Two intrepid librarians

Two intrepid librarians review the best nonfiction books for children

Tuesday, May 31, 2011

Energy Island by Allan Drummond

Energy Island: How One Community Harnessed the Wind and Changed Their World
Written and Illustrated by Allan Drummond
Frances Foster Books, an imprint of Farrar Straus Giroux, 2011
ISBN 978374321840
This reviewer checked out this book from her local public library.

Energy Island is a different kind of success story.  It traces how one small island community, over several years, worked together to stop their dependency on oil. A faceless narrator explains how the people of Samso, a small island located in the middle of Demark, were just like everyone else. They had gardens, went to the beach in summer, and never gave a thought to where their energy came from, or how much they used. They turned the heat up in winter, left lights on when not in a room, and used as much hot water as they wanted. 
“Our oil arrived by tanker ship and truck.  Our electricity came from the mainland by cable under the sea.”
It was when their island was chosen as an ideal place to become independent of nonrenewable energy that things began to change under the guidance of Soren Hermansen, an island teacher. It took many years before islanders agreed to put Hermansen’s ideas to the test.
Sidebars give explanations for older readers on relevant subjects: nonrenewable energy and energy independence, renewable energy, the problem of nonrenewable energy, global warming, wind energy, energy in the world, and saving energy.  The author’s style of illustrations lack details, which will frustrate some readers. For example, the map showing the location of Samso does not place it in context with other European neighbors, nor does it label the sea it lies in. (The North Sea) The book also lacks any mention of the negative environmental impact of wind turbines. Still, what resonates is the fact that one small community banded together to lessen their dependence on oil to help slow down global warming.  Now that is something to be proud of.  This informational nonfiction picture book is a recommended purchase for libraries who need to beef up books about renewable energy.
4 stars
Grade 3-5

Sunday, May 22, 2011

First Garden: The White House Garden and How It Grew

First Garden: The White House Garden and How It Grew
Written and Illustrated by Robbin Gourley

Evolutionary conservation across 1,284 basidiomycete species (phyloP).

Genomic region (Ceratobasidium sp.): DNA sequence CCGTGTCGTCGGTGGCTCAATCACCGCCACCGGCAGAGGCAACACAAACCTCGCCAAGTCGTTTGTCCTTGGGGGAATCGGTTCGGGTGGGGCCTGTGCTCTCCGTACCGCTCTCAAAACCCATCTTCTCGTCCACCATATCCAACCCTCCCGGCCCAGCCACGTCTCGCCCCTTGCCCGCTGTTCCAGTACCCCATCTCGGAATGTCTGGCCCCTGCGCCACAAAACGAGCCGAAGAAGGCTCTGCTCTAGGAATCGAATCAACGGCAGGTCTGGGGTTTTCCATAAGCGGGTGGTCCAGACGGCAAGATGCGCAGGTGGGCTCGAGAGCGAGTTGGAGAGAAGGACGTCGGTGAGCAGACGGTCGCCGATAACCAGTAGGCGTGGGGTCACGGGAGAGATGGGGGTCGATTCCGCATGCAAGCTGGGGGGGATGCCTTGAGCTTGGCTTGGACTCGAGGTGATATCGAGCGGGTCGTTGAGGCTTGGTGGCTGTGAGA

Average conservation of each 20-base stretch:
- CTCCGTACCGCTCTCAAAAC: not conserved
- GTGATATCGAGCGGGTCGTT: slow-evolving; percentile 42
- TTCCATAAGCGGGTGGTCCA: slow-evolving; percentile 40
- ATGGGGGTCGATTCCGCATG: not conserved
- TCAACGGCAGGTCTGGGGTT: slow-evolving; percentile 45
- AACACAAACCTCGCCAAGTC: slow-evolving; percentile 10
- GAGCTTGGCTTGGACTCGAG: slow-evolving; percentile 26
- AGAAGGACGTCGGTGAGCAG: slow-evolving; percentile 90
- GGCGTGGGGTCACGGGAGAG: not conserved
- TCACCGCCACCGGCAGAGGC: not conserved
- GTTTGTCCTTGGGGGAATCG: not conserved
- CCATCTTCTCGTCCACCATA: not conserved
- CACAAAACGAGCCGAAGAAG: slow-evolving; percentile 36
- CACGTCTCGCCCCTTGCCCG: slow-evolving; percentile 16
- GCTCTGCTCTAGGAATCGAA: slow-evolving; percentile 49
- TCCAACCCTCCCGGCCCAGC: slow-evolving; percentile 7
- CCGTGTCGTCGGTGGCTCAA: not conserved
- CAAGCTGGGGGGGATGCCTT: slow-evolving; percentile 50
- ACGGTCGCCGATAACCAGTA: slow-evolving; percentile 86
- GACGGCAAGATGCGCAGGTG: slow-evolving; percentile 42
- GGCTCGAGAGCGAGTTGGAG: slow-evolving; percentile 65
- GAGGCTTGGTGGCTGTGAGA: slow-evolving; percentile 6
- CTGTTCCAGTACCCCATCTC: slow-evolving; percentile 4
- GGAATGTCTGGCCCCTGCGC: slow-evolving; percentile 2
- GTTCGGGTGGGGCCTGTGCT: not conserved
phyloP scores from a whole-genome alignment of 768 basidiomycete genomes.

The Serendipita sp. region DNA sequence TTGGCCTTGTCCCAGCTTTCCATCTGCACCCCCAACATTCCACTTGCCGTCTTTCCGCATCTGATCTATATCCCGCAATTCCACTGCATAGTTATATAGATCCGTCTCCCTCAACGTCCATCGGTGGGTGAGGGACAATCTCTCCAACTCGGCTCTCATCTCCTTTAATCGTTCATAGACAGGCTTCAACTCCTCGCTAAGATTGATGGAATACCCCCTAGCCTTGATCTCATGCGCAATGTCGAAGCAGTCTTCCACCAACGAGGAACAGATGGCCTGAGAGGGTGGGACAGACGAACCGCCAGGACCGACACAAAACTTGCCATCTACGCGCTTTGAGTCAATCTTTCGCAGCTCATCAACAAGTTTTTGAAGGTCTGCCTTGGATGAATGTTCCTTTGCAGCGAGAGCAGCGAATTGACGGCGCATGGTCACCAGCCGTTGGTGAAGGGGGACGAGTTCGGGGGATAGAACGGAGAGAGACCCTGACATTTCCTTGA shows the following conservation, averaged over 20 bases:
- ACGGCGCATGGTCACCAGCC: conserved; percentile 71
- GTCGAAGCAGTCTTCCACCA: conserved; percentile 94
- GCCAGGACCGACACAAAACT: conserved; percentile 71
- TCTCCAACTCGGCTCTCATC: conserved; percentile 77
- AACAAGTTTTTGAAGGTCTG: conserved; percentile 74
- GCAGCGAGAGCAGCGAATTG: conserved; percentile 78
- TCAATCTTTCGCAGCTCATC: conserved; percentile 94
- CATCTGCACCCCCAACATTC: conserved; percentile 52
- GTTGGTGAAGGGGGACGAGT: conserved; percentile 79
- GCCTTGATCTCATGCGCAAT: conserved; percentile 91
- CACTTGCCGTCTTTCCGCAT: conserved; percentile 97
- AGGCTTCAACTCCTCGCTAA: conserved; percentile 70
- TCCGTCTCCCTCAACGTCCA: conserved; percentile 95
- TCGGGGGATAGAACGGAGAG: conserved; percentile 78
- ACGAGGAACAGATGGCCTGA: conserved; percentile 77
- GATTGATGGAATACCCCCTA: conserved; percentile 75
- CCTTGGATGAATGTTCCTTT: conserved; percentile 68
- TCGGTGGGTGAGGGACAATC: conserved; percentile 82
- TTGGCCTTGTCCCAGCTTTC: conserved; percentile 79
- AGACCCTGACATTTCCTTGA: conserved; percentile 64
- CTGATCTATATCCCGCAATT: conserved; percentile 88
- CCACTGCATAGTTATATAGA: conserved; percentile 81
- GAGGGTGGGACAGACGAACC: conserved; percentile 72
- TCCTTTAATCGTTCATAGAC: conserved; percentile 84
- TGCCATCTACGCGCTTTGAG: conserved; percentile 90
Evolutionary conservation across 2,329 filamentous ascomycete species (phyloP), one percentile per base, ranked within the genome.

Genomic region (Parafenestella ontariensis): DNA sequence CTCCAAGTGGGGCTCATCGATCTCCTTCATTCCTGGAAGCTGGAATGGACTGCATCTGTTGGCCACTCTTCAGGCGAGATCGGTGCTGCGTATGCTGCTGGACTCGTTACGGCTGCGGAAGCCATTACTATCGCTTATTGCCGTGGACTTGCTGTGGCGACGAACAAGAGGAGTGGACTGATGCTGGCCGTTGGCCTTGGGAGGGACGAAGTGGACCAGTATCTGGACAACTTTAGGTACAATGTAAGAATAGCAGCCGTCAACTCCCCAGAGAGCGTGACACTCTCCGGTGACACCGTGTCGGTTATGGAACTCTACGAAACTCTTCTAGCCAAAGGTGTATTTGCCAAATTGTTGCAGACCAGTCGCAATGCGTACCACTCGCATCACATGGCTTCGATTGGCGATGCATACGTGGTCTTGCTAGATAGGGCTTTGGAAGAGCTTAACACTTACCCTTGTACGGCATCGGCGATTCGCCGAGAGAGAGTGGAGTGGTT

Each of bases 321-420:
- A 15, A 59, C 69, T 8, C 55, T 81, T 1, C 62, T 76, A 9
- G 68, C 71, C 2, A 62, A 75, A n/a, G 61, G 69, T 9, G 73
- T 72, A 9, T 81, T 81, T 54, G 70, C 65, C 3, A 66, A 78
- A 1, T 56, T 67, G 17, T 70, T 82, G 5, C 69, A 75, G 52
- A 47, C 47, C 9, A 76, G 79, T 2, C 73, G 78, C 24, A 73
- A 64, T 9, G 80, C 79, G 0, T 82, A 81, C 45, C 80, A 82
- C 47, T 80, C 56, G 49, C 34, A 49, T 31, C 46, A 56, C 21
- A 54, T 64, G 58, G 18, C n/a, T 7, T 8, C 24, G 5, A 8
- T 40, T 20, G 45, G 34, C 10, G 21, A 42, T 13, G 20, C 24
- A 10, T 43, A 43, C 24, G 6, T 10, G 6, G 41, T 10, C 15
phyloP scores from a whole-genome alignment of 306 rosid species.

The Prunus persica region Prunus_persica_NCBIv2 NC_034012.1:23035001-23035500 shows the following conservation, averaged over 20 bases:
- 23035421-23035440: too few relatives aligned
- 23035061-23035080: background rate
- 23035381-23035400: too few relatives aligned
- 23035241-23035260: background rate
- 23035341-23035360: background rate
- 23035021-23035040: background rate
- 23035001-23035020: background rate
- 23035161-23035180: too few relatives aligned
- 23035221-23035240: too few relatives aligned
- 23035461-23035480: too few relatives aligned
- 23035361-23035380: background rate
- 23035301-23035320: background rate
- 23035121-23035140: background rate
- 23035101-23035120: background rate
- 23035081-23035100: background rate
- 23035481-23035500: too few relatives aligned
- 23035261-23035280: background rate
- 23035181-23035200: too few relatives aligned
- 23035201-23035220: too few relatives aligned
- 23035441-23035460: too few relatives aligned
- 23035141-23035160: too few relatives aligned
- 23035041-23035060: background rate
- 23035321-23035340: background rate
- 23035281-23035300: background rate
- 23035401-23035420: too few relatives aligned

Clarion Books, 2011
ISBN 9780547482248
The reviewer borrowed this book from her school library.

If you're looking for a book to introduce children to the world of gardening, this book may be just what you need. Robbin Gourley follows Michelle Obama's quest to create a garden at 1600 Pennsylvania Avenue in First Garden: The White House Garden and How It Grew. Before readers learn about Mrs. Obama's garden initiative, the author outlines the history of gardening at the White House beginning with John Adam's garden in 1800. Numerous presidents and first families tended gardens including Thomas Jefferson and Andrew Jackson. Eleanor Roosevelt planted a victory garden during World War II, although young readers will need some explanation of victory gardens because a definition is not provided. Most of the watercolor illustrations complement the story nicely, however a few illustrations of people are awkward. After a brief history of White House gardens, the story returns to Mrs. Obama as she enlists the help of local school children and chefs to prepare meals made with vegetables from the White House garden. Colorful illustrations of vegetables and herbs adorn recipes in the back of the book along with a list of reasons to garden. Children will enjoy learning about the history of Presidential gardens while gaining an understanding of the importance of fresh, locally grown food.

4 stars
(Gr. K-4)

Friday, May 6, 2011

Silk & Venom: Searching for a Dangerous Spider

Silk & Venom: Searching for a Dangerous Spider
By Kathryn Lasky, Photographs by Christopher G. Knight
Candlewick Press, 2011
ISBN 9780763642228
Reviewer checked out book from public library.

Spiders get a bad rap in the animal world; they’re often seen as dangerous and scary. Silk & Venom: Searching for a Dangerous Spider helps remove the stigma associated with arachnids. The book follows scientist, Greta Binford, on her quest to locate the Loxosceles spider in the Dominican Republic. By discovering the species on the island of Hispaniola, Binford hopes to prove her theory that spiders crossed a land bridge million of years ago. Lasky describes in great detail how spiders utilize their webs and venom to capture and digest their prey as well as the importance of spiders to our world.

“The ability to adapt to a wide variety of habitats. A tool kit filled with an array of silks. Venomous fangs. Sensitive, hairy legs. Put it all together, and you’ve go a survivor: the spider” (p.12).

Binford’s love of spiders is apparent throughout the story as she enlists the help of Dominican villagers in her search for the elusive Loxosceles; she ventures into caves, dense forests, abandoned buildings and piles of rubbish. Young readers, especially fans of Nic Bishop’s Spiders, will be drawn to the close-up photographs of different species of spiders, however the text may be a bit advanced for readers below grade five. Silk & Venom would make an ideal nonfiction read aloud for upper elementary or middle school classrooms. Readers will take away a better understanding of how scientists apply the scientific method in the real world, and hopefully Silk and Venom will help spiders gain some respect too! A glossary of spiders accompanied by photographs is included at the end of the book. 

(Grades 5-8)
5 Stars